To Rye or Not to Rye
As fall (hopefully) finds its way to our region, your property’s landscaping needs change. In addition to planning fall color changes, many of our clients want to find ways to maintain a healthy lawn during the cooler months by planting ryegrass.
Ryegrass is not native to the southern U.S. It’s a grass that thrives in cooler climates and originated in Oregon. Several decades ago, golf courses discovered that planting ryegrass in October could keep their fairways looking green and lush in the fall and winter months. Commercial properties soon followed, and ryegrass became a popular cool weather option for businesses who want (or need) green grass in all seasons.
Earthworks is here to help you keep your property looking its best all year round. While we do offer ryegrass as a fall / winter lawn option, there are a few caveats you need to keep in mind before installing it.
As with everything in life, there is a consequence to having a year-round green lawn. Rye grass takes the same space that your summer Bermuda grass needs, and it will ultimately weaken your summer grass and allow for weed penetration. While you will have a green lawn, the quality of the soil and summer grasses will be compromised.
Some Dallas suburbs, such as Plano and Frisco, have banned ryegrass. More and more cities are implementing ryegrass ordinances as a result of the environmental concerns such as unnecessary water usage, and increased cost to plant and maintain a non-native grass.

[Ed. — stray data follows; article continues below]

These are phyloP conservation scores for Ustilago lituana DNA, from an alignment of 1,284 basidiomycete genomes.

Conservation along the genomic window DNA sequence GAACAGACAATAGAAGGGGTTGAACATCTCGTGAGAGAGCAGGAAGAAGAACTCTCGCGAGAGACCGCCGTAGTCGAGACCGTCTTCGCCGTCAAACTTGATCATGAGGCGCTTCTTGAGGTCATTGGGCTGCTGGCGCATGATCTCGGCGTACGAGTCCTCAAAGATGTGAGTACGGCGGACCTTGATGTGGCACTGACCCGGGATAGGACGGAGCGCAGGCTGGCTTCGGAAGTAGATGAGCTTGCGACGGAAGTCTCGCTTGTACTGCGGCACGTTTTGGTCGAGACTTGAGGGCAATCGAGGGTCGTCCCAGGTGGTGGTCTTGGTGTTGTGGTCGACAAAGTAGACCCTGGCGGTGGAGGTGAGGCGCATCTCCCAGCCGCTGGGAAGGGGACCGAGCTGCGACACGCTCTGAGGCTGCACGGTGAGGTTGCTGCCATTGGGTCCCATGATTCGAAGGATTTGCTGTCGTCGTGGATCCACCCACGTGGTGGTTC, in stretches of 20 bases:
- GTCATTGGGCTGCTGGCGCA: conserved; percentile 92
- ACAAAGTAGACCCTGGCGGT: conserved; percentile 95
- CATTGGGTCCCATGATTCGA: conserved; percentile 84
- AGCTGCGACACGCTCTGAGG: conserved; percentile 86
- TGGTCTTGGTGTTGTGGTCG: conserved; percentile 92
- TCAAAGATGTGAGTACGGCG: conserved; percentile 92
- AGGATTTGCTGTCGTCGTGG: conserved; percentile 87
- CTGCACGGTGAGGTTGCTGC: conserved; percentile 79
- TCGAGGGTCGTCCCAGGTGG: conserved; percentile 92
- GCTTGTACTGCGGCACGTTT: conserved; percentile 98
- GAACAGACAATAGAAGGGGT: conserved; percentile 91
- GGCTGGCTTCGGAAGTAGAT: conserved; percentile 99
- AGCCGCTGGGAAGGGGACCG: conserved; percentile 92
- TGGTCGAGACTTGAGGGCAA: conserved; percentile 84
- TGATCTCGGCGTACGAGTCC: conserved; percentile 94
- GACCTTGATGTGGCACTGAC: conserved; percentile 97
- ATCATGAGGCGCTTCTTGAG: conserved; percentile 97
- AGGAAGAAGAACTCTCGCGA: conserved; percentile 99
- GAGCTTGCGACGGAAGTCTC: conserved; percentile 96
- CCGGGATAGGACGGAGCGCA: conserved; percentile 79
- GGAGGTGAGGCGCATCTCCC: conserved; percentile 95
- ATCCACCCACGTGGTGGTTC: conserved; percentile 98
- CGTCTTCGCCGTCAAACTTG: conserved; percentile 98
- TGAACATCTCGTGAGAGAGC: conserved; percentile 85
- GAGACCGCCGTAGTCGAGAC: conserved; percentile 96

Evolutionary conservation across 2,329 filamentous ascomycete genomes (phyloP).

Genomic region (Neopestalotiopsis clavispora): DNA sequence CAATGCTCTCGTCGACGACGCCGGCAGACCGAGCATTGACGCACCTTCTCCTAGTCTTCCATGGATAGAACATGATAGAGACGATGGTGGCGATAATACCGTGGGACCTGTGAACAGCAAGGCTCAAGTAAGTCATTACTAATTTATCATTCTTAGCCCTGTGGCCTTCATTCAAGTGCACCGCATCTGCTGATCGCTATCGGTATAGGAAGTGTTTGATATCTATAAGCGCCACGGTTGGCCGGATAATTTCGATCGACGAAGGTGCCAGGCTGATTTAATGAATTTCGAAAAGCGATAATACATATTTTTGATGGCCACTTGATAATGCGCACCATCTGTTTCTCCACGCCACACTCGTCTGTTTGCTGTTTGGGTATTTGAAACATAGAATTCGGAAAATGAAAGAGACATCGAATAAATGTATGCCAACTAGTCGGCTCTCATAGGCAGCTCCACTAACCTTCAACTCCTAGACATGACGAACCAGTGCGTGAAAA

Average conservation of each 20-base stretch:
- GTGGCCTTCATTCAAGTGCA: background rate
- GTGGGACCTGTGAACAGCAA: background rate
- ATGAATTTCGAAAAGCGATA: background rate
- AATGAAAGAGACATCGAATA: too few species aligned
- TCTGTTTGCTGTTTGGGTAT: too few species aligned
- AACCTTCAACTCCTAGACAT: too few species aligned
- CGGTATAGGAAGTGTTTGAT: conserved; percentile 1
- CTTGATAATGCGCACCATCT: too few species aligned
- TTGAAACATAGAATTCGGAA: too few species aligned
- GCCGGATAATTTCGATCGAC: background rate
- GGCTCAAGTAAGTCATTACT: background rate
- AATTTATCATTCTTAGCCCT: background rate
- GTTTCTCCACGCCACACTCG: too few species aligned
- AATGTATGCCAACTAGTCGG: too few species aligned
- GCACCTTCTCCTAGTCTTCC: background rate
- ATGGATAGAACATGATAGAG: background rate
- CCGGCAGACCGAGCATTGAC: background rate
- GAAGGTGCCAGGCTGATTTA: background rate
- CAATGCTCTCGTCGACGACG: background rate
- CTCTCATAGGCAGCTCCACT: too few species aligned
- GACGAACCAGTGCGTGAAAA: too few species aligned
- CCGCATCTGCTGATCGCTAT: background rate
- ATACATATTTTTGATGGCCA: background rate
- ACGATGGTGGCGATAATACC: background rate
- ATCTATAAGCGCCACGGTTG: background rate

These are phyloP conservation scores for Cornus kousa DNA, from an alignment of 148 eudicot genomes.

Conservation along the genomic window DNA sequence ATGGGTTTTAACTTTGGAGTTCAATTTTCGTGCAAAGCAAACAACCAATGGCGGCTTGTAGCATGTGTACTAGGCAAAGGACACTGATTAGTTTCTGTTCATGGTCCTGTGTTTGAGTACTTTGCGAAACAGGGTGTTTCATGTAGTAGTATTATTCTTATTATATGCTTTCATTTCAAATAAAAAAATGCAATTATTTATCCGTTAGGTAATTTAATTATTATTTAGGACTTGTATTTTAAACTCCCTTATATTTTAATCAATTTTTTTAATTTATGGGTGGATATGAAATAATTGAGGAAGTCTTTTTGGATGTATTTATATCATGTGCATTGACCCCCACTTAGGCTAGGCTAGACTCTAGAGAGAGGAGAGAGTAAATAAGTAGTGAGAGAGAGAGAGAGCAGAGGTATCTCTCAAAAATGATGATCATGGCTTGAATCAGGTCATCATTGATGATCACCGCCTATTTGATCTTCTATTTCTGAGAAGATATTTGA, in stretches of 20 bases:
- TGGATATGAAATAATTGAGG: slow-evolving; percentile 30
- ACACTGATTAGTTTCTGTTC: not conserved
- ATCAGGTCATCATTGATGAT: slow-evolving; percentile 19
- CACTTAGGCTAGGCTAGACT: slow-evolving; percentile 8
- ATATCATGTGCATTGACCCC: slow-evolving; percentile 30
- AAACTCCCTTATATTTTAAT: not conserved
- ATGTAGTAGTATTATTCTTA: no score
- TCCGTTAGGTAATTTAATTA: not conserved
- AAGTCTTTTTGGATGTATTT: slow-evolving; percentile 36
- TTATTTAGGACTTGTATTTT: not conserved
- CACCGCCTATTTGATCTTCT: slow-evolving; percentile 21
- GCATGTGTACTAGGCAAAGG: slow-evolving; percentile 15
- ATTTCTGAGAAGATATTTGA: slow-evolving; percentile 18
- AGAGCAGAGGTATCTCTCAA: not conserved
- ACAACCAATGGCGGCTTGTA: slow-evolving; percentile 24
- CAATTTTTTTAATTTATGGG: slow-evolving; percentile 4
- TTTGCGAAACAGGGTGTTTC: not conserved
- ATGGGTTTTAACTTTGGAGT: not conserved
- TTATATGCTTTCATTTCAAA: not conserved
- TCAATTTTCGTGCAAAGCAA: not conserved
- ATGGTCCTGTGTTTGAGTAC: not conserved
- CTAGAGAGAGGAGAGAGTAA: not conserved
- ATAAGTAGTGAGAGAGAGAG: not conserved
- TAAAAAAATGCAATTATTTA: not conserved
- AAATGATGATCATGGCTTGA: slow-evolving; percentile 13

If your city no longer allows ryegrass, you can repurpose that portion of your lawn care budget to other services such as xeriscaping, outdoor living spaces, or smart irrigation features – all of these implementations will help lower water costs while beautifying and improving your property long term. If you want short-term beautification that can make a great visual impact, consider an extra color change.
Rye grass is cost-intensive, both in terms of up-front costs and ongoing winter expenses. In addition to the cost of installation (which varies depending on the size of your property), you’ll also need to budget for mowing and watering throughout the winter. Ryegrass it requires intensive watering. Dormant grasses require watering about once per week, but if you are using ryegrass, you’ll need to continue watering your property’s lawn about 4 – 5 times per week.
The biggest drawback to planting ryegrass is that you won’t be able to use pre-emergents in your fall lawn care. Pre-emergents kill existing weeds and put down a microscopic barrier that stops seeds from germinating. Because pre-emergents would kill ryegrass before it germinates, they cannot be used. This leads to the potential for more weeds in the spring.
The best time to plant ryegrass is September 15 – October 31. If you’re considering ryegrass as part of your cool weather beautification plan, it’s best to let us know now so we can plan your fall lawn care accordingly.
There is a time a place for ryegrass. Consider all the benefits and challenges before deciding whether to install ryegrass, and know that if and when you do need it, your Earthworks professionals are ready and waiting.
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